A Swedish loan to Ireland would be given in addition to funds the country gets from the International Monetary Fund (IMF) and the European Union.
“We are offering a loan similar to those given to Iceland and Latvia,” Borg told Swedish public radio,” adding that loans to those countries during the global financial crisis amounted to between five and 10 billion kronor.
Borg said “no final decision has been taken on the amount of the loan but the contribution could be at the same level as the loans to Iceland and Latvia.”
He added the loan to Ireland would carry an interest rate of about three percent.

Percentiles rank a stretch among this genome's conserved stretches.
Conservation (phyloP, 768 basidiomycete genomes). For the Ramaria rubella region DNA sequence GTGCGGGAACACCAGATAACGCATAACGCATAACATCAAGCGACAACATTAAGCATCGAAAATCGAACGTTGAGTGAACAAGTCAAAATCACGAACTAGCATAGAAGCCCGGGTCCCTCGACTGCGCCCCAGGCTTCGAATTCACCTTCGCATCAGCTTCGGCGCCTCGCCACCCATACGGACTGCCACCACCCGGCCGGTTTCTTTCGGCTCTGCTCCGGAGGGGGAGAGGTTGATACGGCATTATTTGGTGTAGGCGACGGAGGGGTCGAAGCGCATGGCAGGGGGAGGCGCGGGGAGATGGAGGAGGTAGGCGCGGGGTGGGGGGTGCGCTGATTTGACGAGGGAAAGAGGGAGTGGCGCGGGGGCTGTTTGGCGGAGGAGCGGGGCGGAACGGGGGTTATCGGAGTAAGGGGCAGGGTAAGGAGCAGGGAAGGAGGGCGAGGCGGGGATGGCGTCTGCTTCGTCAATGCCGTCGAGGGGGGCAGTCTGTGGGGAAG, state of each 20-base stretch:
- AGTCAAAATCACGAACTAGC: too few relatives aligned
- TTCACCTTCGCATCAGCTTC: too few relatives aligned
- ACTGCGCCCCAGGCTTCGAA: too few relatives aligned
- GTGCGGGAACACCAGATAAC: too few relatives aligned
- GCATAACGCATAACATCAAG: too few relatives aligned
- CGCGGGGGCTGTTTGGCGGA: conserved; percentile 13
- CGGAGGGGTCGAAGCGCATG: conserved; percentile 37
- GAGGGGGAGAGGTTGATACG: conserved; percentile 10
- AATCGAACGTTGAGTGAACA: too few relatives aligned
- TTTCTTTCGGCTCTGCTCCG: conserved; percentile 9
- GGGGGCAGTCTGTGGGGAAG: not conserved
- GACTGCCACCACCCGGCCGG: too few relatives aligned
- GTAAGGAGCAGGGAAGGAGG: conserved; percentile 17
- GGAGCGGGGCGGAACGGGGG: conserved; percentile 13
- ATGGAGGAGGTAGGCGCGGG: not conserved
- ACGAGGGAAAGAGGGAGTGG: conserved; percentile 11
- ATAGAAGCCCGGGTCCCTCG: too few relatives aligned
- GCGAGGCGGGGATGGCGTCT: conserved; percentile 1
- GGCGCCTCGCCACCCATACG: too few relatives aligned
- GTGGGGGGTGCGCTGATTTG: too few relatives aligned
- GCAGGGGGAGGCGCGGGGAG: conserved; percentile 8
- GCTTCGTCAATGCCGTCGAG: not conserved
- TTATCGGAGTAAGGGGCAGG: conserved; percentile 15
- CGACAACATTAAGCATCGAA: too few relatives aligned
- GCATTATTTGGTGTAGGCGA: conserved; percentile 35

“Sweden is a small country dependent on exports, so stability is crucial to us,” Borg said.
Sweden, a member of the EU but not of the single currency eurozone, said late Sunday it would consider a loan to Ireland but did not specify the amount.
The Scandinavian country’s public finances are among the healthiest in the European Union and the government is forecasting growth of almost five percent this year.
A Swedish loan to Ireland would need to be approved by parliament, Borg said.
Britain said Monday it was considering a loan to Ireland of about £7 billion ($11.2 billion) as part of an international rescue.
It will also lend to Ireland via the EU/IMF bailout.
The EU and IMF accepted on Sunday Ireland’s request for a bailout estimated at up to €90 billion ($123 billion) to stabilise the country’s debt-stricken banking system and restore its strained public finances.